What we can conclude is the following: apart from the clues mentioned in the poem, the “dwarf” (the smallest bottle) was in either position 2 (third from the left) or 3 (fourth from the left). The biggest bottle was in either position 1 (second from the left) or 5 (sixth from the left). With this information about the location of the smallest bottle (and without necessarily assuming the puzzle has a unique solution!), Hermione could determine the contents of all the bottles. In particular she could determine the location of the two useful bottles: namely that the bottle that lets you go back was the last one, and that the one that lets you go forward was the smallest bottle.

>>> for (d,g) in [(2,1), (2,5), (3,1), (3,5)]:
...   poss = [s for s in perms if clue1(s) and clue2(s) and clue4(s) and clue3(d, g, s)]
...   assert len(poss) == 1
...   s = poss[0]
...   assert s.index('B') == 6
...   assert s.index('F') == d
...   print (d,g), s
... 
(2, 1) PNFPPNB
(2, 5) PNFPPNB
(3, 1) PNPFPNB
(3, 5) PNPFPNB

It is not clear why she went to the effort to create a meaningful puzzle, then withheld details that would let the reader solve it fully. Perhaps some details were removed during editing. As far as making up stuff for the sake of a story goes, though, this is nothing; consider for instance the language created for Avatar which viewers have learned.

Added:
See also http://www.zhasea.com/logic/snape.html which does it by hand, and has a perfectly clear exposition (it doesn’t try the trick of guessing that solution is unique before reaching for the additional information from the story).

Written by S

Mon, 2012-10-22 at 02:00:12 +05:30

How does Tupper’s self-referential formula work?

with 16 comments

[I write this post with a certain degree of embarrassment, because in the end it turns out (1) to be more simple than I anticipated, and (2) already done before, as I could have found if I had internet access when I did this. :-)]

The so-called “Tupper’s self-referential formula” is the following, due to Jeff Tupper.

Graph the set of all points {(x,y)} such that

\displaystyle  \frac12 < \left\lfloor \mathrm{mod} \left( \left\lfloor{\frac{y}{17}}\right\rfloor 2^{-17\lfloor x \rfloor - \mathrm{mod}(\lfloor y \rfloor, 17)}, 2 \right) \right\rfloor

in the region

\displaystyle  0 < x < 106

\displaystyle  N < y < N+17

where N is the following 544-digit integer:
48584506361897134235820959624942020445814005879832445494830930850619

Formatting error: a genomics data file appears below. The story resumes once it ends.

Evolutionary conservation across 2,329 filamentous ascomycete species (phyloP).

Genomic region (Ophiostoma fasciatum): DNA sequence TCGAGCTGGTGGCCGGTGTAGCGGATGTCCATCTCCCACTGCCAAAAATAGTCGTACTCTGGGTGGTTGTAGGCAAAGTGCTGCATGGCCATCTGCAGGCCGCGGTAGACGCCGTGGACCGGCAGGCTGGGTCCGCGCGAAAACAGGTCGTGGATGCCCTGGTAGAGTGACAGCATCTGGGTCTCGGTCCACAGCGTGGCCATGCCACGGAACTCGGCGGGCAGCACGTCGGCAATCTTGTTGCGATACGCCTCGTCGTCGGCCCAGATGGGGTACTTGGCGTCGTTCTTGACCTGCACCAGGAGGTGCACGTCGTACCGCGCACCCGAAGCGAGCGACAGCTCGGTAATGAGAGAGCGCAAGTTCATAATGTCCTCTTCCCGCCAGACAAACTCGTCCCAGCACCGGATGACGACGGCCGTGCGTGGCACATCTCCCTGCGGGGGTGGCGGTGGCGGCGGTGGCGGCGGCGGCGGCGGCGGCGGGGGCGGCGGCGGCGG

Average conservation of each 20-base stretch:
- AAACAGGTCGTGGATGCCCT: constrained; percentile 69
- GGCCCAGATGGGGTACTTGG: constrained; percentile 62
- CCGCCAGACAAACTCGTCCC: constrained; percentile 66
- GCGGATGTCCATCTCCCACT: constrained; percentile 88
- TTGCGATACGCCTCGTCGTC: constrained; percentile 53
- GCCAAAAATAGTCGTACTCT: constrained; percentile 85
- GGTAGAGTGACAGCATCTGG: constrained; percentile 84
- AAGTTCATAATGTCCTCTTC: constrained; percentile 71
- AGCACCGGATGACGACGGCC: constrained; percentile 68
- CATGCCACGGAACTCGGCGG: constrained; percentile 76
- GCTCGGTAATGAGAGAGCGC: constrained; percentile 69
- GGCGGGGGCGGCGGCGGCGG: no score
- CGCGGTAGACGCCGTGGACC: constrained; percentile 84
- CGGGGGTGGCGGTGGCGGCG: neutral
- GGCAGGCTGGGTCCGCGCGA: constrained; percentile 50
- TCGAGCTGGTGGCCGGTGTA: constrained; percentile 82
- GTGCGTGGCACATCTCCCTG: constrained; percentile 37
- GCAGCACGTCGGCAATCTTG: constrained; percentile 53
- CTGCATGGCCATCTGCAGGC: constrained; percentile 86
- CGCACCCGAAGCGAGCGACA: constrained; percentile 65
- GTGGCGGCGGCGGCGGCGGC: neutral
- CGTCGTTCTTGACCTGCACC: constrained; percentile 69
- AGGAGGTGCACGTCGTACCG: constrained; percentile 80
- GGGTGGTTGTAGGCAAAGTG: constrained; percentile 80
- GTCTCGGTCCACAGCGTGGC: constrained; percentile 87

34704708809928450644769865524364849997247024915119110411605739177407
85691975432657185544205721044573588368182982375413963433822519945219
16512843483329051311931999535024137587652392648746133949068701305622
95813219481113685339535565290850023875092856892694555974281546386510
73004910672305893358605254409666435126534936364395712556569593681518
43348576052669401612512669514215505395545191537854575257565907405401
57929001765967965480064427829131488548259914721248506352686630476300

The result is the following graph:

Figure 1: The graph of the formula, in some obscure region, is a picture of the formula itself.

Whoa. How does this work?

At first sight this is rather too incredible for words.

But after a few moments we can begin to guess what is going on, and see that—while clever—this is perhaps not so extraordinary after all. So let us calmly try to reverse-engineer this feat.

Read the rest of this entry »

Written by S

Tue, 2011-04-12 at 13:05:20 +05:30

Posted in mathematics

Tagged with , , ,

Firebug “console is undefined”

with 2 comments

If you’re using Firebug and don’t want to bother removing or commenting out all the console.log debug messages for users who aren’t, put this at the top:

if(typeof(console) === "undefined" || typeof(console.log) === "undefined") 
    var console = { log: function() { } };

This reminds me of the trick I use for C/C++ of putting debugging statements inside a macro:

D(cerr<<"The number is "<<n<<endl;);

where the macro D is defined as

#define D(A) A

when you want the debugging code to run, and

#define D(A) 

when you don’t. :-)

(The final semicolon after the D() is for Emacs to indent it reasonably.)

Update: Of course, the above are just hacky hacks to save typing. The “right” way for conditional C code is usually to use #ifdef DEBUG and the like, and the right way around the Firebug problem is to use something more general like this code at metamalcolm.

Written by S

Wed, 2009-08-05 at 14:32:15 +05:30

Reverse-engineering Gmail: Initial remarks

with 11 comments

For the last week and a bit, I have been trying to do a particular something with Gmail. (Specifically, get at the Message-ID headers of messages.) This has been mostly a failure, but that’s not so surprising, as I had little experience with “all this web stuff”: JavaScript, AJAX, DOM, browser incompatibilities, Firebug, Greasemonkey… round up the usual buzzwords. I have learnt a bit, though, and thought it might help others starting in a similar situation. (And there’s also the hope that someone might actually find this and help me!)

The story so far